To help clarify how “cognitive” all this social emotional learning is, I have been following a slew of research studies that maximize the importance of social emotional learning (e.g. social skills, also referred to as “soft skills” or “nonacademic skills”). Many of these studies received an excellent review in a recent NYTimes opinion piece by David Bornstein, “Teaching Social Skills to Improve Grades and Lives” (July 24, 2015), even if I have to forgive him for carrying on the myth that these skills are “non-cognitive” in nature. His review of the research included the results of the Fast Track Project which, after more than a decade of following children as they aged, concluded that “Children who scored high on social skills were four times as likely to graduate from college than those who scored low.” Bornstein, in his article, goes on to say,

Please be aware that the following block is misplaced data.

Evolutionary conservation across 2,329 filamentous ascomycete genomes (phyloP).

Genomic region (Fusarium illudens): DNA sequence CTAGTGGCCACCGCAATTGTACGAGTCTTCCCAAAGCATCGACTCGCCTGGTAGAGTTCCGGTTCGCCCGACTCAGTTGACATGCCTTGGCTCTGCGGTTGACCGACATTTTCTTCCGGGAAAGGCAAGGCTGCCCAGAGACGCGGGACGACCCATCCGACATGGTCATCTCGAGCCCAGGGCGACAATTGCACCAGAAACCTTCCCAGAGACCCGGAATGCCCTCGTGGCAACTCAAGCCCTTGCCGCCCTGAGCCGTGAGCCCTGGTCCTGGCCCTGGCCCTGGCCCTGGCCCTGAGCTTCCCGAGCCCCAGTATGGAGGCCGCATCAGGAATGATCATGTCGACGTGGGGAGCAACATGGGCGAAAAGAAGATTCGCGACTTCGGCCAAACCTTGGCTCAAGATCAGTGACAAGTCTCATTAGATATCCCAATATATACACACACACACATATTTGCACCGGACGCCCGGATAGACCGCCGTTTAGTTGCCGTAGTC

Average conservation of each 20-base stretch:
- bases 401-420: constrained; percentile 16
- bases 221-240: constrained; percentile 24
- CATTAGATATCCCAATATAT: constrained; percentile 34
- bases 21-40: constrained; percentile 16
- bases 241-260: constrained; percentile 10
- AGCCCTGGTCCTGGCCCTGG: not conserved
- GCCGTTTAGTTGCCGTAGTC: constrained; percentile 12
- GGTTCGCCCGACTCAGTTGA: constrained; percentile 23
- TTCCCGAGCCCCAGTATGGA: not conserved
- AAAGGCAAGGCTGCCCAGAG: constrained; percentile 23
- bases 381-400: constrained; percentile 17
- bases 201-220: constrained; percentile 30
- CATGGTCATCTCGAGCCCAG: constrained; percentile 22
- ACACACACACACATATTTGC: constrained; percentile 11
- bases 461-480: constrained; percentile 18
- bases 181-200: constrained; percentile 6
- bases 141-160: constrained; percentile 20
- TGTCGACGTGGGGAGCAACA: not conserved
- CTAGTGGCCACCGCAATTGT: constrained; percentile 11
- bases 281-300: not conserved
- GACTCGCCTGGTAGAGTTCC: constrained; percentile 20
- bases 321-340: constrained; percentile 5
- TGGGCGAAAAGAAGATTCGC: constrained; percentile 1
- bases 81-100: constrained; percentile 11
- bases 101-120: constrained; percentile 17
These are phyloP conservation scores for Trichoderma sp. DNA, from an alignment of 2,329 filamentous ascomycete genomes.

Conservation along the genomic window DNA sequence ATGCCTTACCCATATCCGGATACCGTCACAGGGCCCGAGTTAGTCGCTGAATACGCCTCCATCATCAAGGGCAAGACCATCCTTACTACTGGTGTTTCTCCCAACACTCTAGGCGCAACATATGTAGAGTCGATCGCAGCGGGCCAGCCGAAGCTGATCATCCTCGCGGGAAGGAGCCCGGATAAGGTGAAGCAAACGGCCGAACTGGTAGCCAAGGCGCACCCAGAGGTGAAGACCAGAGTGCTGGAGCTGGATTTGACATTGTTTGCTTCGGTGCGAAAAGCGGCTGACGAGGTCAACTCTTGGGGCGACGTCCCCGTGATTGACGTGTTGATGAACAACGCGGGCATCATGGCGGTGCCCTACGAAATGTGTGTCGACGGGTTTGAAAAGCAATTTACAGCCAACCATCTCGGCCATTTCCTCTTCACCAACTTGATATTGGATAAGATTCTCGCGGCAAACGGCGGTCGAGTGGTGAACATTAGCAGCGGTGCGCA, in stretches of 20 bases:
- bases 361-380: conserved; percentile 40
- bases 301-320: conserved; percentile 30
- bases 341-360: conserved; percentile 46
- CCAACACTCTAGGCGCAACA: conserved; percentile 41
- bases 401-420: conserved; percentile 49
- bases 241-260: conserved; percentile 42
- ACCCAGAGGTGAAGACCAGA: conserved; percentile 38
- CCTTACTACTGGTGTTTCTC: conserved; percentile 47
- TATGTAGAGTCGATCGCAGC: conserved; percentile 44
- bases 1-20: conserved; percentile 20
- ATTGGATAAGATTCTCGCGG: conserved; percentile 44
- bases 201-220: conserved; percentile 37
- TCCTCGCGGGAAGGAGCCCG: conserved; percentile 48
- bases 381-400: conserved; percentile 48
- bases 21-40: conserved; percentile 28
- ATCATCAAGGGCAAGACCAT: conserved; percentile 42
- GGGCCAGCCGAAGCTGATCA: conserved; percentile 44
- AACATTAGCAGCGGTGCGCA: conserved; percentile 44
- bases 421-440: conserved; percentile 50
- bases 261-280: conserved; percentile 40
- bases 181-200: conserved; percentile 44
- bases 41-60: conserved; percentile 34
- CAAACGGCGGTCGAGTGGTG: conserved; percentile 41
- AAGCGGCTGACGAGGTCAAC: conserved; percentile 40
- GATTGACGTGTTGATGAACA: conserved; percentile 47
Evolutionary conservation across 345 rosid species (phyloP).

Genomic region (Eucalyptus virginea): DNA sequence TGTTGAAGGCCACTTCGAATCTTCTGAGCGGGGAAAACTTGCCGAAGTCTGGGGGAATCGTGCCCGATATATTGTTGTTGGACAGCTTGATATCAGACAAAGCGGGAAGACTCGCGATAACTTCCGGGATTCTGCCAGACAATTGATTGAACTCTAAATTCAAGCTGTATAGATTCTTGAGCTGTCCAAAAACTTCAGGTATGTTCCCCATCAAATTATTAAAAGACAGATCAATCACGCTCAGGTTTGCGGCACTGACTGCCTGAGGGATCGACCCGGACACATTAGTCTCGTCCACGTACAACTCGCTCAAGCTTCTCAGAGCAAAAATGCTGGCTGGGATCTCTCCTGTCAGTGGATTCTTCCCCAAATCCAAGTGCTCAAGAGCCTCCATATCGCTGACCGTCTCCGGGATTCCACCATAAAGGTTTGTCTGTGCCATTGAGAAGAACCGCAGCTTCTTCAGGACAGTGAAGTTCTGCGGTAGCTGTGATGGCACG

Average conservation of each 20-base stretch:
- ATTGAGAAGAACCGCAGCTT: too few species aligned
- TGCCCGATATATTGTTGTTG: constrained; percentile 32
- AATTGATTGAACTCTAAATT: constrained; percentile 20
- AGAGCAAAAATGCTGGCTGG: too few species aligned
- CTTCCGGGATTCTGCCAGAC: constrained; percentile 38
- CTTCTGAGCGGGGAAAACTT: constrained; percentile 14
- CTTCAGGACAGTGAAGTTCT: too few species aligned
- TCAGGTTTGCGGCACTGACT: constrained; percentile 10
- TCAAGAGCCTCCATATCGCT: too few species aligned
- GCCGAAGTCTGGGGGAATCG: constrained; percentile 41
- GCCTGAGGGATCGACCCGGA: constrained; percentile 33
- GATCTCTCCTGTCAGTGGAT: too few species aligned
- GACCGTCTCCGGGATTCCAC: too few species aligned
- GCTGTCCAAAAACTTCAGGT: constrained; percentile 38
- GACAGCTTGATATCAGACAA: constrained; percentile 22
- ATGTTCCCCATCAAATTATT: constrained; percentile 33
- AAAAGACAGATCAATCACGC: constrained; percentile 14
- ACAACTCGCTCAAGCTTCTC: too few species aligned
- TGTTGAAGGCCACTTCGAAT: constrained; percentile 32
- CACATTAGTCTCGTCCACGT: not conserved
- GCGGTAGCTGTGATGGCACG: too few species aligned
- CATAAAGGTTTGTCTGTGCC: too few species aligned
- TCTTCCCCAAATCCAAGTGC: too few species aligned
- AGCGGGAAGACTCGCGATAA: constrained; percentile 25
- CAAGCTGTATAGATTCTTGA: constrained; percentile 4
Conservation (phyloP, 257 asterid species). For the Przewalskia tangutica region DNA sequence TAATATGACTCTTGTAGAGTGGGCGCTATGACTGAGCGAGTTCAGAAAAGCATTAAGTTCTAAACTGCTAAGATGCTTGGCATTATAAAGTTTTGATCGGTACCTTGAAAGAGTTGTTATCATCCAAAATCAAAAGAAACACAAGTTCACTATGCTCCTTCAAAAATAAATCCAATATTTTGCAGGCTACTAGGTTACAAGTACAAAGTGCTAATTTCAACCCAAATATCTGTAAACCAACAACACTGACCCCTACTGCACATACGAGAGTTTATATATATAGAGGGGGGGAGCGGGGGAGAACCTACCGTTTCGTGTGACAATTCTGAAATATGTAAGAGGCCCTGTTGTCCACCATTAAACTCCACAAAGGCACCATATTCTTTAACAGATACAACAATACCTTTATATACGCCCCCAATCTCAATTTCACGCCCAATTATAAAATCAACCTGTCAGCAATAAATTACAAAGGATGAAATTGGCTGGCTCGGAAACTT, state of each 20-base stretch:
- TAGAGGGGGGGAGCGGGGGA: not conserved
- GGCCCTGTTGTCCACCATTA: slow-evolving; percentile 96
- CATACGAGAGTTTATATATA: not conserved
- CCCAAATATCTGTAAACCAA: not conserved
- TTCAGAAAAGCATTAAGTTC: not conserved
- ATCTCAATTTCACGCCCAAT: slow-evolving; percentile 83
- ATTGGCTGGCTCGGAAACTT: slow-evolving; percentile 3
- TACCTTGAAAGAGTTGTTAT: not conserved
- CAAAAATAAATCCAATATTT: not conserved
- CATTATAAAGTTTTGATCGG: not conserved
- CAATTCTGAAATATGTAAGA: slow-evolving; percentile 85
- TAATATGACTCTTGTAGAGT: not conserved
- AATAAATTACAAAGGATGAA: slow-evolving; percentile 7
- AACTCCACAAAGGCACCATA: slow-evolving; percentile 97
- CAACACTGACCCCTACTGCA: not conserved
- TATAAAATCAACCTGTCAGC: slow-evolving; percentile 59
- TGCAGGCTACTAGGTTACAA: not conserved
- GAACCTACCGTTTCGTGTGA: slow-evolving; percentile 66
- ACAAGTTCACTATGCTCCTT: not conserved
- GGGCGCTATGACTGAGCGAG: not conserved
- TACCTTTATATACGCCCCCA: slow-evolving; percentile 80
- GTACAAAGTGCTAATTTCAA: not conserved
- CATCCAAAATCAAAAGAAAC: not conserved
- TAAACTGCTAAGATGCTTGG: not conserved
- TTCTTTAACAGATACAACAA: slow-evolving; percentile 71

“These studies suggest that if we want many more children to lead fulfilling and productive lives, it’s not enough for schools to focus exclusively on academics. Indeed, one of the most powerful and cost-effective interventions is to help children develop core social and emotional strengths like self-management, self-awareness and social awareness — strengths that are necessary for students to fully benefit from their education, and succeed in many other areas of life.”
- Those in Direct Instruction showed early academic gains**
- By the end of 4th grade, trends had reversed or evened out across all three different groups of students
- At a 15-year-old check of all students: Academically there were no differences between the three groups but the Direct Instruction group showed twice the number of “acts of misconduct”
- At 23-years-old, those in the Direct Instruction group demonstrated greater difficulty getting along with others, greater mental health challenges, were more likely to commit a crime, and 39% had felony arrests compared to 13.5% of the persons from the other two groups. Additionally, 19% were cited for assault with a deadly weapon, compared to 0% of persons from the other two groups.
** this same data has been replicated many times across a variety of studies.